The holidays are over, and with them passes another season of rare Arturo Fuente cigars. But don’t be sad, Fuente fans, the word on the street is 2012 will be a big year for rarities. But in the meantime, before the local supply disappeared I grabbed a couple handfuls of 858 Sun Growns to burn and ponder.
Though we haven’t seen much of it in recent years, the 858 Sun Grown has been with us for just over a decade. It was released in October of 2000, as a prize to be given to participants in 10th Annual Arturo Fuente Display Contest. But you don’t have to enter any contests to get your hands on them this year, you just have to visit the right brick and mortar at the right time. If fortune favors you, you’ll find the 858 Sun Grown in boxes of 25 with the tell-tale cedar sleeve, shiny updated band, and the black ribbon at the foot. (Remember the black ribbon is on the Sun Grown, the red is on the Rosado.)
Before I get into the review, a word on the new Fuente bands: I love ’em. While I enjoy the tradition the cigar industry represents, and was initially taken back by the idea of a band change, there’s no denying it’s a big improvement. Both in terms of looks, and more importantly, in ease of removal. You can now take off a Fuente band with ease and without tearing it or the wrapper leaf, a boon for band collectors like myself.
Now let’s smoke the thing already.
Size: 6 x 47
Wrapper: Ecuadoran Sun Grown
Binder: Dominican Republic
Filler: Dominican Republic
Smoking Time: 2 hours
Source: Purchased by reviewer
Price: MSRP $6.95
Once you slide the cedar sheath off (bonus points if you actually use it to light the cigar), what you see is a fairly dark and rustic looking wrapper. More often than not it’s a little toothy, and has a some lumpiness to it caused by veins underneath the wrapper. One of my cigars had pretty significant wrapper damage just north of the band, but the rest were in good condition.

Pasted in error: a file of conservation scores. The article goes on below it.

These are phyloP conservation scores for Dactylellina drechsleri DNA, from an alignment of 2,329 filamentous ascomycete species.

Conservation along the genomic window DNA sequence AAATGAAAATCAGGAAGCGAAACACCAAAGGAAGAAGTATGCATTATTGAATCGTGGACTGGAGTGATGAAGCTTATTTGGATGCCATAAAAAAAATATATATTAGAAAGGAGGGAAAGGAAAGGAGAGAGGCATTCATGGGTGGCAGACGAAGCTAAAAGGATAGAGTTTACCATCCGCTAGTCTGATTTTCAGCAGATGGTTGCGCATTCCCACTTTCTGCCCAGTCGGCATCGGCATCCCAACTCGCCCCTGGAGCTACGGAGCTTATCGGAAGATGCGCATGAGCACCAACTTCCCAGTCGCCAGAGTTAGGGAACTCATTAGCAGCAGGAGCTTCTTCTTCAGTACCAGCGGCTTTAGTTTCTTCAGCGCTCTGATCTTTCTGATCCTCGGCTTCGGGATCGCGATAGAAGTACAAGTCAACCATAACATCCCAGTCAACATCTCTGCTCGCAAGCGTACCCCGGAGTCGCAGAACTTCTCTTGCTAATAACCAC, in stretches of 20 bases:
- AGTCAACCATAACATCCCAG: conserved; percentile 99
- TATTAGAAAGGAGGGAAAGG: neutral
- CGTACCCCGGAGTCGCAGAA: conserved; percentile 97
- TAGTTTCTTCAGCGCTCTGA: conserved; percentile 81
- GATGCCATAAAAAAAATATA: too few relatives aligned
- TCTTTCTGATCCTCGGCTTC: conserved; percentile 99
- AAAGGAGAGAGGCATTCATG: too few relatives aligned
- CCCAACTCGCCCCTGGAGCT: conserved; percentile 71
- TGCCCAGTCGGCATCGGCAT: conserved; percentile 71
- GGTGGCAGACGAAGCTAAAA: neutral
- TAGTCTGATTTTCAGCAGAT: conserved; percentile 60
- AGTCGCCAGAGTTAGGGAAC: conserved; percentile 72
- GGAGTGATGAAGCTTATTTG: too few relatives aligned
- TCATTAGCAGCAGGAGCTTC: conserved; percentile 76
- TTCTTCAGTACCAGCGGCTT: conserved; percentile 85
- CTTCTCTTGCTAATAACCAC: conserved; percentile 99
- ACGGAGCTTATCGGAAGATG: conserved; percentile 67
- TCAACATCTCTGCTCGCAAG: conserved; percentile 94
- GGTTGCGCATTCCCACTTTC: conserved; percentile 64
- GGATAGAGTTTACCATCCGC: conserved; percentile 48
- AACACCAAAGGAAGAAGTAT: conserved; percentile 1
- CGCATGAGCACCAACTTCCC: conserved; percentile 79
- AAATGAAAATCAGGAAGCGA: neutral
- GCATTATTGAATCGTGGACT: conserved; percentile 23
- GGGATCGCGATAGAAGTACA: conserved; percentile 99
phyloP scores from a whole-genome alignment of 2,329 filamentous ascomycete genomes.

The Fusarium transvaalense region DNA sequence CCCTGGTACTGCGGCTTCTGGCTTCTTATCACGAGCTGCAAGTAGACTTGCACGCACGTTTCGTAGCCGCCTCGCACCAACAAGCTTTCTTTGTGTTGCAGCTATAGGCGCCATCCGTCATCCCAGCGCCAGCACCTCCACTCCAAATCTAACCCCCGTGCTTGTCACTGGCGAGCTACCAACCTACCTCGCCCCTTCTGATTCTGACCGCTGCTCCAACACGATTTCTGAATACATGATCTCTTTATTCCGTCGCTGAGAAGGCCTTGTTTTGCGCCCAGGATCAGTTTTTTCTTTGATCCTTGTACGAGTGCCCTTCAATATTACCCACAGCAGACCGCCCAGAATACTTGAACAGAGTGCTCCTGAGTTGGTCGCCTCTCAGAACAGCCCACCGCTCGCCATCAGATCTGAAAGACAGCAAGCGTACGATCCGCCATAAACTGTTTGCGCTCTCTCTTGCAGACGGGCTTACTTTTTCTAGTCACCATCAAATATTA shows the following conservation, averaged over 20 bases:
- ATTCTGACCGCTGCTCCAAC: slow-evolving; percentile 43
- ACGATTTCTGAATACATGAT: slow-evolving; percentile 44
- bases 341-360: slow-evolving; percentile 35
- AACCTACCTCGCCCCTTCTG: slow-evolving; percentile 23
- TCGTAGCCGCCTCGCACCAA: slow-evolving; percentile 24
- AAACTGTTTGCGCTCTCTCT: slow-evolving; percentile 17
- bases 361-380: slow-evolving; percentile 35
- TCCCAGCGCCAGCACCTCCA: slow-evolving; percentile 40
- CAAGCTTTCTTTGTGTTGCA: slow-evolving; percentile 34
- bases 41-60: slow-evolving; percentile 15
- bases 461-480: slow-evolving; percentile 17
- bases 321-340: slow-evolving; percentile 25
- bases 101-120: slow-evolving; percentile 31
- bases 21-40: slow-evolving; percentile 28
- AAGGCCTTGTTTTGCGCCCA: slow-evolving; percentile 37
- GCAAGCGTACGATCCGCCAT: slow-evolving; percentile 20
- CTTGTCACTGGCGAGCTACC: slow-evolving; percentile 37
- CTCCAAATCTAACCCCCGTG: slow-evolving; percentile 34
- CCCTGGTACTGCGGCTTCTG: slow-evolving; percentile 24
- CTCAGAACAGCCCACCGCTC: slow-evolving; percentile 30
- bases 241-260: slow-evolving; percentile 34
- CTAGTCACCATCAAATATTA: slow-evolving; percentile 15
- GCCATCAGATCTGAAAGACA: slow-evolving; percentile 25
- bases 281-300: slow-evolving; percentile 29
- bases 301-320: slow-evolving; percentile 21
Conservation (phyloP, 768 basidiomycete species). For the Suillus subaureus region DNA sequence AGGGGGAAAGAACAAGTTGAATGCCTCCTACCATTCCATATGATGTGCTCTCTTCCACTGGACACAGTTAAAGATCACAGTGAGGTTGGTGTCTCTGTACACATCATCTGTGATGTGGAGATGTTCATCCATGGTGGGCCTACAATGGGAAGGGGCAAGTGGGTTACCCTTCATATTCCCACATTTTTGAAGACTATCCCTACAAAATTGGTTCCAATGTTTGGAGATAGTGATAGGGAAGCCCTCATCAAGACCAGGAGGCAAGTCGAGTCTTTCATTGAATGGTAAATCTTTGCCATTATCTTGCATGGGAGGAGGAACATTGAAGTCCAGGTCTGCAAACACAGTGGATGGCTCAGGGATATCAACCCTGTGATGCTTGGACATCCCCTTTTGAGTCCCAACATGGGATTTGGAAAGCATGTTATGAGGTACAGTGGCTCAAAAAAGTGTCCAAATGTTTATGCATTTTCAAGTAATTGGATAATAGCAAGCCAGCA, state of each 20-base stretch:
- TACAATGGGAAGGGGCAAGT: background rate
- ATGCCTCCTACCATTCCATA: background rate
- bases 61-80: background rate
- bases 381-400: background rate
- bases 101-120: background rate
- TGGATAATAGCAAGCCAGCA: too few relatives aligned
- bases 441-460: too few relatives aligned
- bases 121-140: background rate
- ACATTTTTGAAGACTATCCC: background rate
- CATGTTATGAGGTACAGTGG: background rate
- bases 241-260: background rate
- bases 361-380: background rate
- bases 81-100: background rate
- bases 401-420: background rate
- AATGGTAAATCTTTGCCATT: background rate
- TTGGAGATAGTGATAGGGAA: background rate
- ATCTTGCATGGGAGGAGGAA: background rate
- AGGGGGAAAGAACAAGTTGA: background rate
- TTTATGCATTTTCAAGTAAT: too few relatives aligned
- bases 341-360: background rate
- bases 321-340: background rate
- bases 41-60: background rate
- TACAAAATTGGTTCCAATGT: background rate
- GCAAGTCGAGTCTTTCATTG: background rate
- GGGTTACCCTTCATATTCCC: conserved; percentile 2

Like the surface there were some minor variations in firmness to the sticks I smoked. But probably nothing that really qualifies as a “soft spot”. It goes without saying that the wrapper had a pronounced and sweet cedar aroma. There was a little citrus acidity and molasses sweetness in the easy-drawing cold taste.
There were some interesting variations in the burn properties from stick to stick, but generally speaking the 858 Sun Grown burned evenly, drew well, produced sturdy ashes, and, bonus, didn’t go out if I left it sitting a little too long between puffs. If you can pull all that off, it probably doesn’t matter if your ash sometimes gets flaky and unattractive. That’s the part we’re done with anyway, and my ashtray isn’t picky. Also, its worth noting that the cigar with the wrapper damage burned as though there was none.
The 858 Sun Grown isn’t a cigar that has major flavor transitions as it burns. What you get is a gradual growth in pepper as ash grows longer and a somewhat acidic orange-like citrus and cedar medley that accompanies it on the journey, growing richer and sweeter before fading at the end. All this interspersed with occasional notes of cinnamon and leather.
Absolutely worth MSRP, even taking into consideration a fair amount of local tax. Beyond that, I’d recommend not feeding the gougers unless you simply must.
It won’t stop you in your tracks, but the Arturo Fuente 858 Sun Grown is a solid smoke with a flavor profile that fans of Fuente products and sun grown tobacco will enjoy. It’s just an easy cigar to smoke, and one that goes especially well with a cup of coffee. If you haven’t had one yet, and have the opportunity, it’s a no brainer, pick up a few. (Depending on supply and the retailer, you may not be able to buy more than a few.) I’d advise picking up extra, if for no other reason to have some to trade. Because like all the Fuente rarities, there’s always someone out there looking for them.
Liked It: Yes
Buy It Again: Yes
Recommend It: Yes
Tower of Burn
Here for your viewing pleasure is my trademark Tower of Burn.